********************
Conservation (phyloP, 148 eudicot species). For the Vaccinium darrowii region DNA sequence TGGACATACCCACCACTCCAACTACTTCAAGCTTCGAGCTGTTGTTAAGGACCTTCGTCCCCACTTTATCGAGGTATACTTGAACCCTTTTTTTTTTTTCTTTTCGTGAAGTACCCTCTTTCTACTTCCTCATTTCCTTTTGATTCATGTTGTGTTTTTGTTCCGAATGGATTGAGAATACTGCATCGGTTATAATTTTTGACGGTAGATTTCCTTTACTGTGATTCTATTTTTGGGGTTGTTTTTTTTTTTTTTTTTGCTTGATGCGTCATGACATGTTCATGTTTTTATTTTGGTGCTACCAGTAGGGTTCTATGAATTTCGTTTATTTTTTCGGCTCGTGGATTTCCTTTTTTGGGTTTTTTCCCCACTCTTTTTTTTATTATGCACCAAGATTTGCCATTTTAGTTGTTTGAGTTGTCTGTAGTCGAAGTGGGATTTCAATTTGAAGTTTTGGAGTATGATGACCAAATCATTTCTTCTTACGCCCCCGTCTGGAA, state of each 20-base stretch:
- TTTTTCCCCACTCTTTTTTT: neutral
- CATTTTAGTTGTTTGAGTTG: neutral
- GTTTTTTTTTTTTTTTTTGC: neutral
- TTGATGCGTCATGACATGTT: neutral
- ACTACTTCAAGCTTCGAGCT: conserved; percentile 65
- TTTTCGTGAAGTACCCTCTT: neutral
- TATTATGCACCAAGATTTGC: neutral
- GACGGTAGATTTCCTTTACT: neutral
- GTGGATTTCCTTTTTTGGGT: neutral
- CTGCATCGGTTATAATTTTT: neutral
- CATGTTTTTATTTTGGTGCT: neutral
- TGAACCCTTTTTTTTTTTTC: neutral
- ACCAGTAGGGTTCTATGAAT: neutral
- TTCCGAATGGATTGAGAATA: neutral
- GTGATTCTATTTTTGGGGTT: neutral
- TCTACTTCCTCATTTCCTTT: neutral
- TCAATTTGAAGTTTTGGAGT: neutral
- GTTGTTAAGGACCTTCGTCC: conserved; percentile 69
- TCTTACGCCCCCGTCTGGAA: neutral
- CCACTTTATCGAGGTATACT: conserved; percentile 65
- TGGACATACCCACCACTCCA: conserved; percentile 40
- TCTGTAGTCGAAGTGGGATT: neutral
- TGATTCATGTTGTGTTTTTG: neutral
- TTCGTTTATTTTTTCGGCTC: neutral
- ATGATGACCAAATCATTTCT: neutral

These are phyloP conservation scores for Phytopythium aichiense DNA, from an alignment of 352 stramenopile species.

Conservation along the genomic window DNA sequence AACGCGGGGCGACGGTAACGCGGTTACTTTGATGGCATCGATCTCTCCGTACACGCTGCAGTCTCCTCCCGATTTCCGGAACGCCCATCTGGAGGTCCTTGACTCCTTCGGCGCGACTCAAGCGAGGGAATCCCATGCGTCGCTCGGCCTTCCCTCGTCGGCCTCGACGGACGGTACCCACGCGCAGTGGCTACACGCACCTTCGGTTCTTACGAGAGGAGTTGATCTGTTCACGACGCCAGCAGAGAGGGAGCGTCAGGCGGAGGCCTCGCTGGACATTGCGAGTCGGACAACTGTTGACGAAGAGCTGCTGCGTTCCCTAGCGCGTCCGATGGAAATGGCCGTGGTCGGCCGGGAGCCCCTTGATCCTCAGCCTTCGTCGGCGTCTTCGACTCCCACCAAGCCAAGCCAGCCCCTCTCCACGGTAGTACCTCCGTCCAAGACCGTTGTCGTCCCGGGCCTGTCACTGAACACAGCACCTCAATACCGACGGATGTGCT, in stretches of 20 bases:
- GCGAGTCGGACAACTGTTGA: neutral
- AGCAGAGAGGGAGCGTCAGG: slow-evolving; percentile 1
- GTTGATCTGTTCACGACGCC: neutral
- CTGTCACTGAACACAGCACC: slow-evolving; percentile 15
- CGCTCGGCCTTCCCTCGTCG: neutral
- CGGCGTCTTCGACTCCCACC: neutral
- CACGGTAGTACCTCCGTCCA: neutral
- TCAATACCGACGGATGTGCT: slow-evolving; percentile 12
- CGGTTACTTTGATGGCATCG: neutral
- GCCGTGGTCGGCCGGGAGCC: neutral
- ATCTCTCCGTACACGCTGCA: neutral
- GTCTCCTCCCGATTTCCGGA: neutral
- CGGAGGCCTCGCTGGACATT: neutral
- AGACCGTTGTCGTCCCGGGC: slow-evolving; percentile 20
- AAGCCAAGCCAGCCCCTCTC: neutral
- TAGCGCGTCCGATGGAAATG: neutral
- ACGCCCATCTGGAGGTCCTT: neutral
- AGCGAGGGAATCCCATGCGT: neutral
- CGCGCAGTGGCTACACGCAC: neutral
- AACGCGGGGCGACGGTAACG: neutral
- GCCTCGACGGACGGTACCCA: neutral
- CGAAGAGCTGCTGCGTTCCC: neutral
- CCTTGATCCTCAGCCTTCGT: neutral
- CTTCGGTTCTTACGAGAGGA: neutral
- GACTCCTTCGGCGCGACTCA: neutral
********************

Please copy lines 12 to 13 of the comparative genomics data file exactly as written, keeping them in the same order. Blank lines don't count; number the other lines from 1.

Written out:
- CATGTTTTTATTTTGGTGCT: neutral
- TGAACCCTTTTTTTTTTTTC: neutral